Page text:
The red carpet was laid out for Ireland on Saturday.
As the Irish supporters left the Piazza Del Popolo to begin the languorous, sun-drenched walk to the stadium, an extensive stretch of carpet decorated the tattered footpaths on Via Flaminia. Halfway down, there was suddenly no carpet. Typically, one can picture a couple of Italians shrugging their shoulders and walking off the job, leaving the whole thing looking a little half-assed.
Ireland's problems on Saturday presented something similar.
Sure, they supposedly arrived with a game-plan -- answers on a postcard, please -- and they appeared to offer a much better attacking shape than before, but they were let down by unforgivably shoddy workmanship.
There was no pattern, no decipherable game-plan -- the fatuous excuse "we are trying to expand" is getting tired -- and for that this coaching staff, so lauded two years ago, must stand indicted as much as the players.
Ireland's trumpeted attempts to expand their play are deeply flawed. We have posed the question before in these pages whether there is enough natural skill and talent within this country to execute such a style.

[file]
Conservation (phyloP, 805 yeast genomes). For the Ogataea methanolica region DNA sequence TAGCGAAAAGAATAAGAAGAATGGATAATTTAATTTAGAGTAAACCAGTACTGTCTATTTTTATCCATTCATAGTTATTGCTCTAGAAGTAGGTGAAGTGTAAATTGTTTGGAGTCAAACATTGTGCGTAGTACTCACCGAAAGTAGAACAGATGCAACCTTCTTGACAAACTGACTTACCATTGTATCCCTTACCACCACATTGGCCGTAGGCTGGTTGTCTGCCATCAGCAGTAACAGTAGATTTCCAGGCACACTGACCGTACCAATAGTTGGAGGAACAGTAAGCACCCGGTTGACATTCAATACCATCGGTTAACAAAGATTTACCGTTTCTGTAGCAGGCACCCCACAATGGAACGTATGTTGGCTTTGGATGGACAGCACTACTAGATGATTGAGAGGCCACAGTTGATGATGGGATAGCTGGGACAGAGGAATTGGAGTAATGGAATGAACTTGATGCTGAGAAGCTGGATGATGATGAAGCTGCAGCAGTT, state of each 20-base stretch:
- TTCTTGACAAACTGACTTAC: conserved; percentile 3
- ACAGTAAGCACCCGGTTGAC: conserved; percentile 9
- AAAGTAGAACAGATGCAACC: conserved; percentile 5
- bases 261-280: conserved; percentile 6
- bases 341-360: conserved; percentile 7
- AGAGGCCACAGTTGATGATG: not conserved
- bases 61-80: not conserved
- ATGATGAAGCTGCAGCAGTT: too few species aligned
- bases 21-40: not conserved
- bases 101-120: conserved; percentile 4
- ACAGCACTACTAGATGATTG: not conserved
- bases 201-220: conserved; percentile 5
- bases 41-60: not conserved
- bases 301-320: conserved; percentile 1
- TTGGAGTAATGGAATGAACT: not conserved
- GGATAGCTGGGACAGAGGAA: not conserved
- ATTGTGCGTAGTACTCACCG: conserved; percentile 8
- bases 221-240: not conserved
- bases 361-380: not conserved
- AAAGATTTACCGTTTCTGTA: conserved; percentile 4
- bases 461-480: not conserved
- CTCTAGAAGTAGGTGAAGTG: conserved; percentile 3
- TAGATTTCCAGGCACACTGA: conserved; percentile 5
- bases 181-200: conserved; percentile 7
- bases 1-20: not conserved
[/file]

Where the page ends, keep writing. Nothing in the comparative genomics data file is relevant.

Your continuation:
The convenient escape route offered on Saturday was that at least chances were created. Ireland would have filleted the Italians had their captain's appalling pass not shaved the touch-judge's ear-piece.
But these are not new excuses. They are refashioned models of tired apologies dating back to the last World Cup; on the eve of the next global competition, should we be getting a little impatient?
By all accounts -- well, the coaches informed the nation this was so -- Ireland had an extremely productive week in training, with a "very accurate session" completing what the entire camp enthused had been a positive fortnight's training. Sadly, they left all the good work in Dublin Airport. Unless they are withholding a surfeit of surprise weaponry for the visit of the French -- a not entirely implausible concept in international rugby.
Ireland knew they would be defeated in a wrestling match on Saturday -- hence the unbalanced back-row, for example, which suffered from having three individualistic ball-carriers with no sympathy for support.
But in their attempts to avoid contact, they panicked in possession and their tactics -- no first-half kick from the pivot -- were misguided.
Ultimately, though, Ireland were undone by basic skill deficits. One would assume these can be eradicated: surely O'Driscoll and D'Arcy cannot perform as badly again?
Ireland turned over the ball about 20 times -- excluding the 13 penalties -- which is unconscionable in international rugby; France would seize on such opportunities with glee were they presented to them next Sunday.
That statistic alone would seem to utterly refute Ireland's theory that they can institute this elusive expansive approach. It is an admirable, laudable aim. But is it an impossible dream? Ireland have to expand but their error count must be reduced to the minimum and balance is required. "It can't be all run run run," observed Ronan O'Gara.